Understanding the Applicability of Gas/Particle Partitioning Theory to SOA using Novel Chemically-Speciated Partitioning Measurements

Principal Investigator(s):
Jose-Luis Jimenez, University of Colorado, Boulder

PJ Ziemann, University of Colorado
DA Day, University of Colorado

Aerosol particles have important but very uncertain climate forcing. Secondary organic aerosols (SOA) are formed from gas-to-particle conversion of volatile organic compounds. SOA has been recently shown to be a major component of the tropospheric submicron aerosol, but its sources, properties, aging, and removal processes remain poorly characterized. Almost all computer models that predict  SOA concentrations employ gas/particle (G/P) absorptive partitioning theory to predict the distribution of chemical components between the gas and particle phases. However, the applicability of this theory has been mostly studied for very reduced species such as alkanes and polycyclic aromatic hydrocarbons (PAHs), rather than with the highly oxidized species that comprise most SOA. Whether and when G/P partitioning equilibrium is a good approximation for SOA has recently become very controversial, with several groups reporting that laboratory and ambient SOA are kinetically hindered in reaching equilibrium on atmospheric timescales due to particle-phase effects, while other groups report the opposite, and still others report that timescales depend strongly on conditions (e.g., higher vs lower RH). However, all recent studies questioning the validity of partitioning theory have relied on indirect measurements, such as particle evaporation rates or viscosity, with none directly quantifying the G/P partitioning of representative chemical species through measurements of their gas and particle phase concentrations.

Recently our group has collaborated in demonstrating several techniques for simultaneous chemically-resolved gas and particle measurements that can be used to directly quantify G/P partitioning of SOA species. The technique uses a collector-thermal desorption High-Resolution Time-of-Flight Chemical-Ionization Mass Spectrometer (CIMS), and has been demonstrated with field data. Here we propose to apply this technique in the laboratory to investigate the applicability, timescales, and controlling processes of G/P partitioning to SOA. The focus of this proposal will be a series of chamber studies with systems of increasing complexity to probe the dynamics and equilibria of chemically-speciated G/P partitioning of SOA. Oxidized semi/low-volatility probe gases will be generated and monitored in situ, allowing for investigation of partitioning dynamics occurring at fast timescales.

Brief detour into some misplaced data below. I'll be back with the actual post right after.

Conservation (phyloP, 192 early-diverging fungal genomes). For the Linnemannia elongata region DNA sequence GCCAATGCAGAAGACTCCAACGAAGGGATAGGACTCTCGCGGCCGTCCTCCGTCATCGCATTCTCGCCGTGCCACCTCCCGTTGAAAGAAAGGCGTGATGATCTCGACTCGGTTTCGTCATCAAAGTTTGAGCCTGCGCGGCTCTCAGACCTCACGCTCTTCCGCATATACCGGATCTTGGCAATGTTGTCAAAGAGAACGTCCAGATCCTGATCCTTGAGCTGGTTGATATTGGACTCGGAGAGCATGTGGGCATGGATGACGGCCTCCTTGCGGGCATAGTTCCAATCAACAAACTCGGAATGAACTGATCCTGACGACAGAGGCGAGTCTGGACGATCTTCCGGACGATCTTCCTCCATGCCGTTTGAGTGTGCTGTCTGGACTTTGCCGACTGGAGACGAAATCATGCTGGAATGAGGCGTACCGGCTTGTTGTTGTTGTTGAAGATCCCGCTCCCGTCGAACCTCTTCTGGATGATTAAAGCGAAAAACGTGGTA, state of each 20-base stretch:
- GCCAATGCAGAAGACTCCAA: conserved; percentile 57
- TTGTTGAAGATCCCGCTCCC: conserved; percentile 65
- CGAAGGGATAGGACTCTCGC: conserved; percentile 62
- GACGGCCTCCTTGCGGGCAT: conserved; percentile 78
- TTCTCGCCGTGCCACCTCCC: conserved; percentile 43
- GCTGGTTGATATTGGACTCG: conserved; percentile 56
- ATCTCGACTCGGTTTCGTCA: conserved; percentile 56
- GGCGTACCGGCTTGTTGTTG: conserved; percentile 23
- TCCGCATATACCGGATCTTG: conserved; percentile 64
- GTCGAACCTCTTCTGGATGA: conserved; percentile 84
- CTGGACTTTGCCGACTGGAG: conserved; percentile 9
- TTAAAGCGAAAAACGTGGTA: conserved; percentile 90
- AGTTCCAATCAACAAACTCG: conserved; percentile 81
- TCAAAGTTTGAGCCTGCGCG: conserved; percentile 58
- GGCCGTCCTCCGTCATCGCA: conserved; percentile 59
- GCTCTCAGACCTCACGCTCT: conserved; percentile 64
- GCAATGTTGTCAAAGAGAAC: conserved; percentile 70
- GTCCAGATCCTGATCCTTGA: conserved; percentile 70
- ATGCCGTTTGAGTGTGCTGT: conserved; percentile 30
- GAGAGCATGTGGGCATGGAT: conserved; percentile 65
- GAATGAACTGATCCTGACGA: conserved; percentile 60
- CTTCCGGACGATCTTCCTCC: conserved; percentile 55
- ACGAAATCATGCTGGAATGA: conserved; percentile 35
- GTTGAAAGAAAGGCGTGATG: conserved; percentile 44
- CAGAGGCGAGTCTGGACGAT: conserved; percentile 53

The following tasks will be carried out: (1) Partitioning with probe particles composed of single compounds and simple SOA systems where well-known products are produced (without and with oligomer formation), will be measured and compared with model results. Dependence on particle viscosity/phase state, composition, and OA concentrations will be investigated. Perturbations (T, OA, dilution, RH) of systems in equilibrium will be used to probe re-equilibration time scales and for evidence of irreversible effects. The limitations of the experimental techniques (e.g., partitioning to/from chamber walls, limitations of CIMS sampling inlets) and their influence on the results will be characterized and modeled. The consistency of results from three thermal desorption approaches (FIGAERO-CIMS, thermal desorption particle beam mass spectrometer (TDPBMS), and thermal denuder-aerosol mass spectrometer (TD-AMS)) will be evaluated. (2) Partitioning using SOA systems of atmospheric importance (terpenes, isoprene, and aromatics, with OH, O3), highly aged SOA (produced by Cl  oxidation in a chamber or in an OH oxidation flow reactor) and ambient aerosol as probe particles will be investigated with the same methods as Task 1 and compared to field observations from GoAmazon2014/15. (3) Particle size distribution growth dynamics of selected systems will be modeled with MOSAIC to investigate the properties of the condensing gases and their diffusivity in the particles. (4) The observed behavior across the systems will be compared to equilibrium, kinetically-limited, and other recently-proposed models, and the best combination for regional and global models will be identified.

These combined laboratory and modeling investigations will provide unique data on chemically-resolved partitioning for a wide range of systems and conditions. The combination of mechanistic-level understanding and parameterizations that can be applied to regional and global modeling will help reduce the uncertainties in climate forcing by aerosols and on air quality prediction.